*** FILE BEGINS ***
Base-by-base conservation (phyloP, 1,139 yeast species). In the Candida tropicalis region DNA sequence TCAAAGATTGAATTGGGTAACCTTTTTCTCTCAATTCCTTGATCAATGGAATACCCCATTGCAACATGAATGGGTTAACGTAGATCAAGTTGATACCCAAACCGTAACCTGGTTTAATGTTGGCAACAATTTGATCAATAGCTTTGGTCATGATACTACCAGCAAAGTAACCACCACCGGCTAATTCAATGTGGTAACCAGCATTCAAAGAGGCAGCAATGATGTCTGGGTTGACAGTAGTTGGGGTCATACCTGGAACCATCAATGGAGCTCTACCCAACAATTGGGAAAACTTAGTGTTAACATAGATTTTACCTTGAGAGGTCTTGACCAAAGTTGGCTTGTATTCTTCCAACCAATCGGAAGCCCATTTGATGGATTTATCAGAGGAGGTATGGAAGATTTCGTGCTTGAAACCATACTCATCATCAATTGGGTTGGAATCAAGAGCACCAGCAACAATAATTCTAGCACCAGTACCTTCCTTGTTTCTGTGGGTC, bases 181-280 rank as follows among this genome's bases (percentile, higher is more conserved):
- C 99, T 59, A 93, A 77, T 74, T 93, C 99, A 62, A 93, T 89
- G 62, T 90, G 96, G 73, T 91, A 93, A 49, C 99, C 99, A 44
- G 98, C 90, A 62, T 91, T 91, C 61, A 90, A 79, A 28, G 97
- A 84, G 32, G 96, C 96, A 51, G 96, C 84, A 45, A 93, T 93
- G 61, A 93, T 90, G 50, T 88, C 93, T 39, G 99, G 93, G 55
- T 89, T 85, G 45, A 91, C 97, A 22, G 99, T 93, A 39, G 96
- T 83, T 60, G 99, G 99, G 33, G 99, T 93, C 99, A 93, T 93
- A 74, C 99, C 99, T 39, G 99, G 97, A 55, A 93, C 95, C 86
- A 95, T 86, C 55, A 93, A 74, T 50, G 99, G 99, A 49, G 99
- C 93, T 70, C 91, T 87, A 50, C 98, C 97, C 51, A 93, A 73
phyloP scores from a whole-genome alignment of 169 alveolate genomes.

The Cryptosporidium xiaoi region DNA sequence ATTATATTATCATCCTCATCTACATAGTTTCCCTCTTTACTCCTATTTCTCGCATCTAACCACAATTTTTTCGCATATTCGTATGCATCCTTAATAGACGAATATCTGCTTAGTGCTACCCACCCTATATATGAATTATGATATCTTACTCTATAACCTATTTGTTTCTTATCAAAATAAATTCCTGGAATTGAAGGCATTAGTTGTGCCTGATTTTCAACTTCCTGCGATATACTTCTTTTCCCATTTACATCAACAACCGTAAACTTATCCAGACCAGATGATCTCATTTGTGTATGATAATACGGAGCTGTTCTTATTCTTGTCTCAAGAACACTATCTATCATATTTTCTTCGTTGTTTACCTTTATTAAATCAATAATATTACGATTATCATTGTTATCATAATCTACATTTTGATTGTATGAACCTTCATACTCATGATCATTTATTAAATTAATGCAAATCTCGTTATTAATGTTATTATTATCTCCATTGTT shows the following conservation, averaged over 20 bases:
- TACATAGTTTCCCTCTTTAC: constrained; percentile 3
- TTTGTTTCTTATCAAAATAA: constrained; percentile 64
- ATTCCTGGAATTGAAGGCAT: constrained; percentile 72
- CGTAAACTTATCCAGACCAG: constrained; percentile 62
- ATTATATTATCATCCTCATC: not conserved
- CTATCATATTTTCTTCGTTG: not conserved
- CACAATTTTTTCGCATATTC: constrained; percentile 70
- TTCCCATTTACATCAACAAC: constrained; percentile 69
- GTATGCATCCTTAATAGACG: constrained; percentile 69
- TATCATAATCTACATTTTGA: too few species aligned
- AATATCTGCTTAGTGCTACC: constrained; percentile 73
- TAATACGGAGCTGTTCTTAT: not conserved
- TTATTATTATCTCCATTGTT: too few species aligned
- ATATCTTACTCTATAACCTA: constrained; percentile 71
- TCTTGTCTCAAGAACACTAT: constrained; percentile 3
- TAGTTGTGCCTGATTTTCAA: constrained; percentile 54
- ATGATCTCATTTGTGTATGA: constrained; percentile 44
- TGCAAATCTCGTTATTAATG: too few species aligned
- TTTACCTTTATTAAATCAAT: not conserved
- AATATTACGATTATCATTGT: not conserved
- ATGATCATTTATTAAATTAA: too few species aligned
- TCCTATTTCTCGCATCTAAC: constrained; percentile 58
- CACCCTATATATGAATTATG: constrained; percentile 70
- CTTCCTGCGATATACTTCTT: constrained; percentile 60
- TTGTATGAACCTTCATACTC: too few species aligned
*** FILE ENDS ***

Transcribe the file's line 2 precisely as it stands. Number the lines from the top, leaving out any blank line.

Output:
- C 99, T 59, A 93, A 77, T 74, T 93, C 99, A 62, A 93, T 89